College students across the state of Wisconsin have been mired in political upheaval and surrounded by opportunity since Gov. Walker introduced his Budget Repair Bill in February 2011.
Tuesday in the country’s third gubernatorial recall election, Milwaukee Mayor Tom Barrett faced-off with Gov. Walker who was declared the victor.
Students of diverse political persuasions played an integral role in the democratic process from the first protest through the recall voting.
“Being able to participate in the process clearly showed students were very much engaged in what is happening in Wisconsin and very much wanted to be part of it,” said Andy Suchorski, a senior majoring in political science at Marquette University and chairman of the College Democrats.
The Budget Repair Bill was written to address Wisconsin’s debt crisis and balance its $137 million budget deficit for the year. This same bill also restricted many public employees’ collective bargaining rights to wages.
The rage it caused for many was immediate.
Thousands of protestors descended on Wisconsin’s capital city Madison for weeks of rallies. Children sat on their parents shoulders and University of Wisconsin-Madison students stood side by side with their professors singing in drum circles and marches.
Activists, who slept overnight in the Capitol, alternated chants of “Hey, hey, ho, ho, Scott Walker has got to go” and “This is what democracy sounds like” with solidarity songs created by replacing the words of patriotic tunes with lyrics specific to Wisconsin.
A group singing these solidarity songs has been gathering outside the Capitol each day at noon to serenade passersby since March 11.
Such strong reactions to the legislation provoked Gov. Walker’s recall.
“College students were part of this process from day one,” Suchorski said.
College Democrats delivered protest valentines to Gov. Walker, collected tens of thousands of signatures for the recall petition, canvassed and organized rallies.
“The level of engagement from college students was really remarkable,” Suchorski said.
College Republicans in Wisconsin organized rallies, identified supporters and maintained a presence on Facebook and Twitter, according the Republican Party of Wisconsin Communication Chair Ben Sparks.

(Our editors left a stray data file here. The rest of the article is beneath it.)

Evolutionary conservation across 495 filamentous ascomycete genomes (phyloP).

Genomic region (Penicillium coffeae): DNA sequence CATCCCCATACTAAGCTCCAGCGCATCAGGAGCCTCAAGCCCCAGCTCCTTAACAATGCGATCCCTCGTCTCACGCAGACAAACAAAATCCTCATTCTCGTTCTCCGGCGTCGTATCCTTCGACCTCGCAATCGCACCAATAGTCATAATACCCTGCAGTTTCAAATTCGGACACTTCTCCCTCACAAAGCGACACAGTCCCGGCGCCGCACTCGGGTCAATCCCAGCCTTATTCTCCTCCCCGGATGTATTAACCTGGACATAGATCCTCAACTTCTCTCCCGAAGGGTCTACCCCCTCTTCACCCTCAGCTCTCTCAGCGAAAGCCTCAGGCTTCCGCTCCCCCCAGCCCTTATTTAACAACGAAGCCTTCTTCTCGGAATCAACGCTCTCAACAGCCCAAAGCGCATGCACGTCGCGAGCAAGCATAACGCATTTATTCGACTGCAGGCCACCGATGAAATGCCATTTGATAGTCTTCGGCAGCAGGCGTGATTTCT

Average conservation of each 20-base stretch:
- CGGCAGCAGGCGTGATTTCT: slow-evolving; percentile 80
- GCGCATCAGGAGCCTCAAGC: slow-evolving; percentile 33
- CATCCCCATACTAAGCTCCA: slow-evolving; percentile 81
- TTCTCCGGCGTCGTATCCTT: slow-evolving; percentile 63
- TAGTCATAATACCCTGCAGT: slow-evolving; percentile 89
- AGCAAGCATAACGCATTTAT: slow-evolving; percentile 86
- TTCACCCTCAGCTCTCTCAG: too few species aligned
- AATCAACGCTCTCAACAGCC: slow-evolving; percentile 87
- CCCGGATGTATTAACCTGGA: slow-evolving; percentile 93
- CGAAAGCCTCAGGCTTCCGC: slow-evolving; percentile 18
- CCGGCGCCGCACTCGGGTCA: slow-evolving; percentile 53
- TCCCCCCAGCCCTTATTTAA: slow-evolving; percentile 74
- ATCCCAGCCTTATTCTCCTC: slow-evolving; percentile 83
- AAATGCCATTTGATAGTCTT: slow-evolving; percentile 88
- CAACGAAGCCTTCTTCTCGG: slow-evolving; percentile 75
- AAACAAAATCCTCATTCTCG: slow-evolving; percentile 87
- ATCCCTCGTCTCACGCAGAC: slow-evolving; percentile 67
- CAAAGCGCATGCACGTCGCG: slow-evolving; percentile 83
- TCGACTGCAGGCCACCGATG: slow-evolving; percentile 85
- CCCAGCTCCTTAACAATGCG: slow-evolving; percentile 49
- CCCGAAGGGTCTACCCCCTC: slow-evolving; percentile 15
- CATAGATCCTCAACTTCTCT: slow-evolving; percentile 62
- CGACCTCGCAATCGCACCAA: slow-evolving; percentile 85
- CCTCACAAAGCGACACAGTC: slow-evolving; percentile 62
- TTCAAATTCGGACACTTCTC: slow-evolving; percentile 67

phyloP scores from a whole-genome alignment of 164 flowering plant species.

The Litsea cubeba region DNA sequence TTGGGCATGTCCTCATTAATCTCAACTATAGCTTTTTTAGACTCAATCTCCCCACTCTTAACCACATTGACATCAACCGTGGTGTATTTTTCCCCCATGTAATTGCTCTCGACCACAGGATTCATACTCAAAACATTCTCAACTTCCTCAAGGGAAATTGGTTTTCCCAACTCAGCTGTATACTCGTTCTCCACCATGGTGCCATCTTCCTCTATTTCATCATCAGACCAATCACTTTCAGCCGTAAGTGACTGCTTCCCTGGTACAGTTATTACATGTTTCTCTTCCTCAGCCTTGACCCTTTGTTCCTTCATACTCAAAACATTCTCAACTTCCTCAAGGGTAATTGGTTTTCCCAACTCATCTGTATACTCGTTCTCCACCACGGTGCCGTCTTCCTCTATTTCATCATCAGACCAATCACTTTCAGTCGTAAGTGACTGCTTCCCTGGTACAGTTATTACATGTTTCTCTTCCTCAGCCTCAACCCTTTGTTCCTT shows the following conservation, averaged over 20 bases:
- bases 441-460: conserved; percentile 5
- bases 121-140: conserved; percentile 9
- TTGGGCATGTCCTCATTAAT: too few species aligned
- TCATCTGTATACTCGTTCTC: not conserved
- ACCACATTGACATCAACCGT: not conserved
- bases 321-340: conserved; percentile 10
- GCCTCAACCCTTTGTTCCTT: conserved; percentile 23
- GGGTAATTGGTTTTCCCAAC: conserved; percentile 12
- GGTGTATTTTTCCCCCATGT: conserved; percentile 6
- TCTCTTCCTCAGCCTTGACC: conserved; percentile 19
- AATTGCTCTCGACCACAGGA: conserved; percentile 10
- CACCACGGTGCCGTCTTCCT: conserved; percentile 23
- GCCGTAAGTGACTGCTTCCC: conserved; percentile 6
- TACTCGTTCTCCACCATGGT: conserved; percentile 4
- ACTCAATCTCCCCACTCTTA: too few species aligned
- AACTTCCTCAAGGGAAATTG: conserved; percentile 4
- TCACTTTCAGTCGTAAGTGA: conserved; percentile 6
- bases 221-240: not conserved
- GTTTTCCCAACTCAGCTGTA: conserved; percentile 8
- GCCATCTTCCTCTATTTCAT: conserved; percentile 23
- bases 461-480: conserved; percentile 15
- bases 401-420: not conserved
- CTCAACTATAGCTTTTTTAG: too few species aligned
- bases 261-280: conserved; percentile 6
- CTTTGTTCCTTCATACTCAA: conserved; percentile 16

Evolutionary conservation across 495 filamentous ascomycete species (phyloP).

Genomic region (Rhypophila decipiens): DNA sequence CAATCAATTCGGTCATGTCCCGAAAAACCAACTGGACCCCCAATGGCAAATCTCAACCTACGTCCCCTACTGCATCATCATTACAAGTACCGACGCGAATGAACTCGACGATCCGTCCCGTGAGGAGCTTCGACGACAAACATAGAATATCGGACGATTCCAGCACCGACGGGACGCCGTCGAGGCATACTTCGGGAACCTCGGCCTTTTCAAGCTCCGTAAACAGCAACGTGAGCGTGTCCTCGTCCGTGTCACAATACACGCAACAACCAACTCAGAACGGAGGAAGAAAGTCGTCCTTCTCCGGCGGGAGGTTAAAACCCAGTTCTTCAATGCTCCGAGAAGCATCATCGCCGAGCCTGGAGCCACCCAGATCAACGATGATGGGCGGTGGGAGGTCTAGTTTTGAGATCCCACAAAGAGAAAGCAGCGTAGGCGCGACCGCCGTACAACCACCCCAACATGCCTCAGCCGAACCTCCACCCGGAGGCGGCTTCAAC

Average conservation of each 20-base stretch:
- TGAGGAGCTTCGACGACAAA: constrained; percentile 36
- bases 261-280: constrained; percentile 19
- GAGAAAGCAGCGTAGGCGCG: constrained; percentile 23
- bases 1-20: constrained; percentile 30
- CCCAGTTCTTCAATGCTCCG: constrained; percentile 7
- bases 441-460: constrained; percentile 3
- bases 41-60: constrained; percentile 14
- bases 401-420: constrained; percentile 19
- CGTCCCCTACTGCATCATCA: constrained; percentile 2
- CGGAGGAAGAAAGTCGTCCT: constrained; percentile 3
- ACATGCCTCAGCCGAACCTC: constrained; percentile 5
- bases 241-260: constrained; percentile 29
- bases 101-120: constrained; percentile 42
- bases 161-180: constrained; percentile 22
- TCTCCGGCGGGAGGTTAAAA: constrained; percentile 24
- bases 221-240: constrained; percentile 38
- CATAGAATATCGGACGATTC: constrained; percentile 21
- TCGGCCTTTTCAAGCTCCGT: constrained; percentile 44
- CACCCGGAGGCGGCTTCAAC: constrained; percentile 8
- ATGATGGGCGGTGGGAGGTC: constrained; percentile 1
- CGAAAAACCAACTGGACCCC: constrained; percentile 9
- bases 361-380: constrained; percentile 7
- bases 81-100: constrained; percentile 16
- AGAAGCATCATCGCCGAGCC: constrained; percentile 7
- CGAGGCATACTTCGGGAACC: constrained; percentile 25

“They’ve been recruiting volunteers. They’ve been getting Republican college students registered to vote, and they have been effective [at] pushing our message to their peers,” Sparks said.
College Republicans also made phone calls on behalf of Gov. Walker, according to Jeff Snow, Chairman of the University of Wisconsin, Madison chapter.
The group worked to remain visible in Madison during the recall process writing editorials for The Badger Herald and Daily Cardinal, student newspapers at UW.
“I think that we’ve definitely increased our exposure due to our cooperation with The Herald and The Cardinal,” Snow said.
The open policy of The Herald’s editorial page provides the opportunity for members of the right and left to submit content for publication consideration, said Ryan Rainey, editor in chief for the approaching academic year.
“We don’t have an editorial page that leans to any specific side of the political spectrum. Writers can just write what they want as long as it’s not extremely incendiary and ridiculous,” Rainey said.
The Badger Herald later endorsed Barrett.
“We are big fans of moderation. We really try to take a middle of the road stance, an independent stance to our editorial decisions,” Rainey said. “We thought Barrett was the best choice to endorse because he represents that moderation that’s really a tradition in Wisconsin politics.”
Other UW students, like Maxwell Love, helped register students to vote through the Relational Voter Program. Through the program, activists reached out to members of their social networks and encouraged them to participate in the recall election. Using TurboVote, a voter registration tool, interested students were then mailed a registration form with an envelope already addressed and stamped.
“When the recalls came along, the biggest thing for me was making sure students knew how to vote and making sure they were registered to vote,” Love said.
The students who took an active role in the recall will carry the lessons they learned to inform future election decisions and shape their careers.
Snow’s experience as a participant in the recall process strengthened his resolve for conservatism, he said.
“People need to be aware. [The recall] made me realize that college students need to get involved, and we need to get our message across. Political apathy on campus is a problem, and we definitely need to fix that,” Snow said.
“Students shook off the image that they were apathetic by participating the way they did. It showed me they cherished every part of the process, working on something they truly believe in,” Suchorski said.
For The Herald Editor Ryan Rainey, his experience strengthened his skills as a student journalist.
“It’s a very emotional time for everyone here. When you’re a journalist, it’s really tough not to convey any emotion, to stay level-headed. I think everyone in journalism in Wisconsin probably has had to deal with that at least to a minor extent,” Rainey said.
The recall may well have lasting effects beyond the policies enacted by Gov. Walker.
“People always say that politics can occur and people can still be part of the community, but it really seems like this is an election that has really divided people in a different way than before,” Love said.
Powered by Facebook Comments